Final question. Put on your press criticism hat for a moment: What worries you about how the American news media is confronting these dangers?

Well, I guess I would have two major criticisms.

First, for the last four years, most media outlets have spent most of their time covering the failures of tech, which were very real, and not their own failures. This has distorted the public perception of impact, elevating diffuse online trolling above highly targeted manipulation of the narrative. It also means that they are likely still open to being attacked themselves by the same means. Just listen to Mike Barbaro’s podcast with Dean Baquet and it’s obvious that some people think they did great in 2016.

Yep. I wrote about it. The big problem was not talking to enough Trump voters, according to Dean.

Second, the media is still really bad at covering disinformation, in that they give it a huge amount of reach that wasn’t earned by the initial actor. The best example of this is the first “slowed down Nancy Pelosi” video. Now, there is an entire debate to be had on manipulated media and the line between parody and disinformation. But even if you assume that there is something fundamentally wrong with that video, it had a very small number of views until people started pointing at it on Twitter and then in the media to criticize it. This individual domestic troll became national news! I did an interview on MSNBC about it, and while I was talking about how we shouldn’t amplify these things they were playing the video in split-screen!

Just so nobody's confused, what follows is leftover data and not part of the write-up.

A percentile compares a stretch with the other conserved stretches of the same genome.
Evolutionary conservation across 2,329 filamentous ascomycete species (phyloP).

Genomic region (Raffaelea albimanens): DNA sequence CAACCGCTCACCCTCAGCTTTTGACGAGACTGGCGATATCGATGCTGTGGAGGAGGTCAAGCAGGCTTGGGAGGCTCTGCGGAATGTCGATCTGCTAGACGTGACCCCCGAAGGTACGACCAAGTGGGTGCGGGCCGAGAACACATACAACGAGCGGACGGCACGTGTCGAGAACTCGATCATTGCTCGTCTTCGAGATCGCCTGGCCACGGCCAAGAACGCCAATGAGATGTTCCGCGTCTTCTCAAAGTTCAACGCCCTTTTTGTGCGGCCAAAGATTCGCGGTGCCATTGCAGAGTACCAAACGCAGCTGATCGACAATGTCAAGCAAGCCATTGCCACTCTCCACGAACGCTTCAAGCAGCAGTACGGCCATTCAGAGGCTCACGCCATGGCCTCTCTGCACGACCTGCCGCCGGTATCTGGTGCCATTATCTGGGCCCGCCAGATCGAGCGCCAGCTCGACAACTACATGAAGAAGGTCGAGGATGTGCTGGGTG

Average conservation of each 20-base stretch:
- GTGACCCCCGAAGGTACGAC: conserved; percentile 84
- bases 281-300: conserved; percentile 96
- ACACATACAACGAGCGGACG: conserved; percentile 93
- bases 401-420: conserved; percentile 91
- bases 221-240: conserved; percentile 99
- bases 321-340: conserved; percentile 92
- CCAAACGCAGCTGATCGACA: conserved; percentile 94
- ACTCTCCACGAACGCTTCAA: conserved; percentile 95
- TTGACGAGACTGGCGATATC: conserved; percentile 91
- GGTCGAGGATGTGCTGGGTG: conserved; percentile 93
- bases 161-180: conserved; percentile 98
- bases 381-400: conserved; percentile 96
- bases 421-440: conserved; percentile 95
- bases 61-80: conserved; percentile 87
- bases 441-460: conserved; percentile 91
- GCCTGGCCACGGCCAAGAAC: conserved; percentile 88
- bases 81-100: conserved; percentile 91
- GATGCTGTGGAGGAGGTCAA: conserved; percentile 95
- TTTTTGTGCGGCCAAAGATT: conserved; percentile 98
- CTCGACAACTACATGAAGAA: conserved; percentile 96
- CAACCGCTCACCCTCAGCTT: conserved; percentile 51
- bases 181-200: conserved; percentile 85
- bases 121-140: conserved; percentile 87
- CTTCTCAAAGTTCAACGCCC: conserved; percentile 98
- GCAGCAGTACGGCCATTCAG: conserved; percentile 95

This is a huge problem.

I have written about this, too. The dangers of amplification have not been thought through very well in most newsrooms.

Because the incorrect, dominant narrative has created the idea that every spicy meme is a Russian troll and that any amount of political disinformation, which is inevitable in a free society, automatically invalidates the election results. That is an insane amount of power to give these people.

You could see this as hacking the “newsworthiness” system.

There are people doing good, quantitative work on the impact of both online and networked disinformation and the impact is usually much more mild than you would expect. That doesn’t mean we shouldn’t stop it (especially in situations like voting disinformation, which can directly affect turnout) but we need to put online disinformation in a sane ranking of risks against our democracy.

A sane ranking of risks against our democracy. That’s the Threat Urgency Index.

I’m glad you are covering these things.